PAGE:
Restaurants in the San Francisco-Bay area face a wave of COVID fueled by Omicron
The holiday wave has arrived at restaurants in San Francisco: Tuesday afternoon, chef Mourad Lahlou and the team at his Michelin-starred Moroccan food destination contacted diners to cancel reservations after a staff member called tested positive for COVID-19. Chef Matt Horn, weeks before the launch of his long-awaited second restaurant, Kowbird, called a hospital to arrange tests for his children; they had been sick and he wanted to be sure it was a cold. Jessica Kapoor, chief of staff at Saison Hospitality Group, reviewed reservations for the weekend in Los Angeles, where she was quarantined after testing positive for COVID-19 last week.
As the alarmingly rapidly spreading Omicron variant sweeps across the country, San Francisco restaurateurs again find themselves faced with a plethora of unattractive options, including temporary shutdown and adjustment to financial fallout or operation during downtime. holiday season despite understaffing and lack of equipment. to keep their communities safe. It’s not a new routine, but experience doesn’t make decisions any less terrifying, especially since so many companies have been taken a beating in the past 18 months. “I didn’t see it coming at all,” Lahlou said. “I thought we were over the bump. It’s just a nightmare that’s not going to end.
Lahlou says his downtown San Francisco restaurant was “tightly booked” until the end of the year and estimates that each week the restaurant is closed could cost between $ 150,000 and $ 200,000 in revenue. That’s a big blow when paired with cancellations resulting from JP Morgan’s healthcare conference going virtual – as well as the fact that he’s still paying off PPP loans and rents from the start of the pandemic. “Do you keep taking beatings?” Said Lahlou. ” I really do not know. I really don’t have the answers.
He’s not the only one looking for advice. Unlike March 2020, when the city closed completely, and in November 2020, when restaurants closed for indoor dining, Omicron finds restaurants in San Francisco without many clear restrictions in place. Indoor meals are open, though guests are required to show proof of vaccination and there are no social distancing requirements. The lack of mandatory security measures places a responsibility on business owners to protect both staff and customers, who have no choice but to voluntarily shut down their restaurants during what is normally one of the times. busiest times of the year. A growing number of restaurants and bars – AL’s Place and Chezchez in the Mission have both announced temporary closures on Instagram, and a number of East Bay spots, including Daytrip and Friends and Family, are doing the same.
Others are advancing. Chef Matt Horn opened his beloved barbecue restaurant amid what one could reasonably call the worst days of the pandemic. Now, as he’s about to start his long-awaited second effort, Omicron arrives on the scene. Horn says he’s trying to stay positive, but he’s worried. “The spirit of the restaurant industry is cooking, love, community and fostering relationships. Watching restaurants close, you get the impression that people start to feel discouraged, ”says Horn.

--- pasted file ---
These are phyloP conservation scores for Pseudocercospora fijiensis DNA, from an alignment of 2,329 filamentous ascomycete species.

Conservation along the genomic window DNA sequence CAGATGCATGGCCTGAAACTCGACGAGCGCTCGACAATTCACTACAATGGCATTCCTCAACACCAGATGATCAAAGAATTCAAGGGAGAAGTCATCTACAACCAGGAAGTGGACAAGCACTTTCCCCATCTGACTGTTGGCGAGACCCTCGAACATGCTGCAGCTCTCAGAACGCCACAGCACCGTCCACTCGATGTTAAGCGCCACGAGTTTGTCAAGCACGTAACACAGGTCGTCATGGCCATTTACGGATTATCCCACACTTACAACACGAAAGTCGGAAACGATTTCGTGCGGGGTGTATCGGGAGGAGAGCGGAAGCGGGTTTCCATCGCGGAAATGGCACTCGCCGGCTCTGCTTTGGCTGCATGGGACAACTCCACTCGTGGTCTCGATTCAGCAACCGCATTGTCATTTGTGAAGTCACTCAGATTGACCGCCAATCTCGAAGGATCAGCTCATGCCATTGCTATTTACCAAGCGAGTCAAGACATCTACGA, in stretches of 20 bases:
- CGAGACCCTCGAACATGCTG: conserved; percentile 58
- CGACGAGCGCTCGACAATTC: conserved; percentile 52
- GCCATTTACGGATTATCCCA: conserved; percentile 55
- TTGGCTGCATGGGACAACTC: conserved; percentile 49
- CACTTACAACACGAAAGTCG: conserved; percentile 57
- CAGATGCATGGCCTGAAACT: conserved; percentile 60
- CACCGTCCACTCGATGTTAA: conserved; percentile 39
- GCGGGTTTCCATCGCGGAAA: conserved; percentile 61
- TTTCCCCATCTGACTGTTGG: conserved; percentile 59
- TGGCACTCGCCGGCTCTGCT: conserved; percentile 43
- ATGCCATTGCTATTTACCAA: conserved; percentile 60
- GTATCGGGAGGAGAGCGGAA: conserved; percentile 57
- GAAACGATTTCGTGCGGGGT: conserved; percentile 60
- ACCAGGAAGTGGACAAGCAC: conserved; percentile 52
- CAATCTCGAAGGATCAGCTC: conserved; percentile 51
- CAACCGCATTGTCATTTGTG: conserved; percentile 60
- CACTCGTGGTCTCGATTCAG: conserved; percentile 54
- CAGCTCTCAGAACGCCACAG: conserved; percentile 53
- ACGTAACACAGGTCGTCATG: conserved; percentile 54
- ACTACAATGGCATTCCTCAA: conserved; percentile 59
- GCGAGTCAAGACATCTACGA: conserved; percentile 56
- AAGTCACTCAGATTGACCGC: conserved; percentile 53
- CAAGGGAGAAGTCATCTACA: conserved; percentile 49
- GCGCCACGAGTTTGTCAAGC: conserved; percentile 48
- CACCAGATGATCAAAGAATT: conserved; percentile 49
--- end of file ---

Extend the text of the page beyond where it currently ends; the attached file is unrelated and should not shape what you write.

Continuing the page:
He is delighted to carry out Kowbird; the soul food restaurant pays homage to his family and to the South with a menu built around an exceptionally crispy fried chicken. But having to worry about the safety of its staff and customers puts a damper on the atmosphere surrounding the opening. He had hoped to be able to throw a big opening celebration in January, but now the pitmaster says he doesn’t think it’s something the community wants – and honoring the community of West Oakland is a vital tenant. of everything he does. Horn says he’s relying on faith to stay resilient, but opening another restaurant in the shadow of COVID-19 is difficult. “I don’t think the restaurant industry has given up hope,” he says. “But I think there is a growing loss of optimism.”
But while this year may seem like a piercing echo of Spring 2020, Kapoor points out that there are key differences. Having already weathered the ups and downs of previous outbreaks, the Saison, Angler and Copas teams have a playbook on the pandemic: they can choose to hold tables to reduce the number of diners inside, close meals. inside or close temporarily if they feel the need. None of the options bring much convenience, but at least they are familiar. “We just have to be very fluid and really pivot on the dime,” she said. “But I think that’s what COVID taught us to do and here we are again, another test.”
Kapoor says she’s not sure what the next few weeks hold for restaurants; it cannot predict whether restaurants will be forced to close or not if enough staff are infected with the virus. For now, she says bookings for the holiday weekend have gone down, but the team still expects it to be a busy few days. Of course, Kapoor will be home in quarantine until she can safely return to work. “All of a sudden you feel so helpless,” she said of her inability to lend a helping hand. “Be thankful for the people around you and the little things, you know?”